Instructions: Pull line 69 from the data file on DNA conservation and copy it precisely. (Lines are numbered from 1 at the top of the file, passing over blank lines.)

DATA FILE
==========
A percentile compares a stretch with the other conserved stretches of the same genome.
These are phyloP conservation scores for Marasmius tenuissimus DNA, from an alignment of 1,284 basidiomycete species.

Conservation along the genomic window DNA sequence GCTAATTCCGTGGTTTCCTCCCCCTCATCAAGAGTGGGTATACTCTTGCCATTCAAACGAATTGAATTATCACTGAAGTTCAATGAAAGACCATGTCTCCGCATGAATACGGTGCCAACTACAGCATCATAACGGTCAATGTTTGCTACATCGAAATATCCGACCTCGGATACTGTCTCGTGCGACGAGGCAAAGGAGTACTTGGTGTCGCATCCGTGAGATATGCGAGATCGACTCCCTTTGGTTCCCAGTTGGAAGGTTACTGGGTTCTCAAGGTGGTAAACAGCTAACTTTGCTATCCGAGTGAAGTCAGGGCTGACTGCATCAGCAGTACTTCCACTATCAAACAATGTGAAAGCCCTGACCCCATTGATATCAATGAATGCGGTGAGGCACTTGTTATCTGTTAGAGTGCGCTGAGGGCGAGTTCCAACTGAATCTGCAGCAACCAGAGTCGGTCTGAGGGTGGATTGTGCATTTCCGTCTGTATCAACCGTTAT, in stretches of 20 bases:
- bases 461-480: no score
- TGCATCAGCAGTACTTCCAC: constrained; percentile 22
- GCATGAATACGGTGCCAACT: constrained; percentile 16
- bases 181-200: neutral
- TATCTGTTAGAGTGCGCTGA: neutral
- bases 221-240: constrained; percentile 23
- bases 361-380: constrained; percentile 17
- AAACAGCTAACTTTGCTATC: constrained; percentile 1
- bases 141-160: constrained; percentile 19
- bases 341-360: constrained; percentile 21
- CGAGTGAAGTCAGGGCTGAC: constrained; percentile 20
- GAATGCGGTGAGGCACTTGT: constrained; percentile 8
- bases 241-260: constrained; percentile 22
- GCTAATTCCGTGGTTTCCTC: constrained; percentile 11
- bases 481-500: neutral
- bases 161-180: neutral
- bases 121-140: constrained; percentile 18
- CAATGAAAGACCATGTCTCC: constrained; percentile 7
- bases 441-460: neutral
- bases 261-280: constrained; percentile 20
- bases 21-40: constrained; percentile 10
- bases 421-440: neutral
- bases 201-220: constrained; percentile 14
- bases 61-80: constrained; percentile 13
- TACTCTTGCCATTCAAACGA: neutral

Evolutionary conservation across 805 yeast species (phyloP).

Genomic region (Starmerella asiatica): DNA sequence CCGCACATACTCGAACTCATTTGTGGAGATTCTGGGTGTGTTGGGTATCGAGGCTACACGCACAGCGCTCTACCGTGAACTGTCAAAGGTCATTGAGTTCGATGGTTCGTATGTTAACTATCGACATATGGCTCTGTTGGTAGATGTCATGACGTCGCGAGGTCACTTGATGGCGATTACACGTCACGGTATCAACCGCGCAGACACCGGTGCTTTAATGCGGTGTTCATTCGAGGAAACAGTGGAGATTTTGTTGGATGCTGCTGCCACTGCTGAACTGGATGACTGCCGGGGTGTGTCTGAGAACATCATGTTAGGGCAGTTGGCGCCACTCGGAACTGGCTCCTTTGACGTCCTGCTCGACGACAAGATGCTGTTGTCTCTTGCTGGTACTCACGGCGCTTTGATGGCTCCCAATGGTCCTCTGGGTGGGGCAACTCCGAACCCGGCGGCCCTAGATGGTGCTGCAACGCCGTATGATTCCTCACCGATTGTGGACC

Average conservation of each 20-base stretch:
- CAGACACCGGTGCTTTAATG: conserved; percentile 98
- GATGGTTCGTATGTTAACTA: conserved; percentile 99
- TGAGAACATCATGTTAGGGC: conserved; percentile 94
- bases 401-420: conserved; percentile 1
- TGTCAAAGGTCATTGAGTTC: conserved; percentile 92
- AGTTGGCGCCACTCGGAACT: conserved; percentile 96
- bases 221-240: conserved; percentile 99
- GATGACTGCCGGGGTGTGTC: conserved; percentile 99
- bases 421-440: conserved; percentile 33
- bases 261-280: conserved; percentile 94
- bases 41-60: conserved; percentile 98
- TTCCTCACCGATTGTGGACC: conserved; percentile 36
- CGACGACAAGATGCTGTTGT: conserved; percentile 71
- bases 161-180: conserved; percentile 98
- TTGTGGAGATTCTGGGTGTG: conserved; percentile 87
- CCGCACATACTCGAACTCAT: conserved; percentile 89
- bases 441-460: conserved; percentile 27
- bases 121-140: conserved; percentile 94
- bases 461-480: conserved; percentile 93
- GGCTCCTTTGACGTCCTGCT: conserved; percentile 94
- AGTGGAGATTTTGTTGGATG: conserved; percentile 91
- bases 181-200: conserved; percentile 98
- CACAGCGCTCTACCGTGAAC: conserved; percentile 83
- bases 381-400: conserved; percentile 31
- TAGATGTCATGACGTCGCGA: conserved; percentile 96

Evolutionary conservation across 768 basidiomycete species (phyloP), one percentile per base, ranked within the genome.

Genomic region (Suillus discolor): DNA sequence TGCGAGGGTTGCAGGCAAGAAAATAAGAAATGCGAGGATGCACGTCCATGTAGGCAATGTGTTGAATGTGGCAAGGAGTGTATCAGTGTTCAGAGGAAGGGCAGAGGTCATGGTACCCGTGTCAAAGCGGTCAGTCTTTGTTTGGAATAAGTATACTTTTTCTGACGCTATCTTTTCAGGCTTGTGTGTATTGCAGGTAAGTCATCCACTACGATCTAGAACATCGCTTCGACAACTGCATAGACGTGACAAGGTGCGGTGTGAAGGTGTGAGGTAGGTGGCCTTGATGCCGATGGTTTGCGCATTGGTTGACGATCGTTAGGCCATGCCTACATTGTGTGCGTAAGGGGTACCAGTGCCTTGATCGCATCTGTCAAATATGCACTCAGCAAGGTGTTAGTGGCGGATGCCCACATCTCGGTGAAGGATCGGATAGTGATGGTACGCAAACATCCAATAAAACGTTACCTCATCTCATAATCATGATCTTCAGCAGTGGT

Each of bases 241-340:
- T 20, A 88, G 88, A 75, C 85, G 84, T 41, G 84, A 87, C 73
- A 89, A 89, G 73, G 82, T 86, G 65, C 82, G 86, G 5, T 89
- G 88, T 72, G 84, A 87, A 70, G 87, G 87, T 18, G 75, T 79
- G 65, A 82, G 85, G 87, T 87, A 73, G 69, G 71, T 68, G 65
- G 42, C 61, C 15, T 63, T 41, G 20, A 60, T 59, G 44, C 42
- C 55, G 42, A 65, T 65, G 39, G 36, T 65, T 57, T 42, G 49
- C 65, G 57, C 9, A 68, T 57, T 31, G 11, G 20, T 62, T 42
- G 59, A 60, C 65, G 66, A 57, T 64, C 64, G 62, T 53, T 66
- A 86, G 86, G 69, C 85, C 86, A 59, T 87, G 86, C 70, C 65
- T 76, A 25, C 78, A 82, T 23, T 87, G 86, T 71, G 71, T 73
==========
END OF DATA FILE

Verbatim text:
- T 76, A 25, C 78, A 82, T 23, T 87, G 86, T 71, G 71, T 73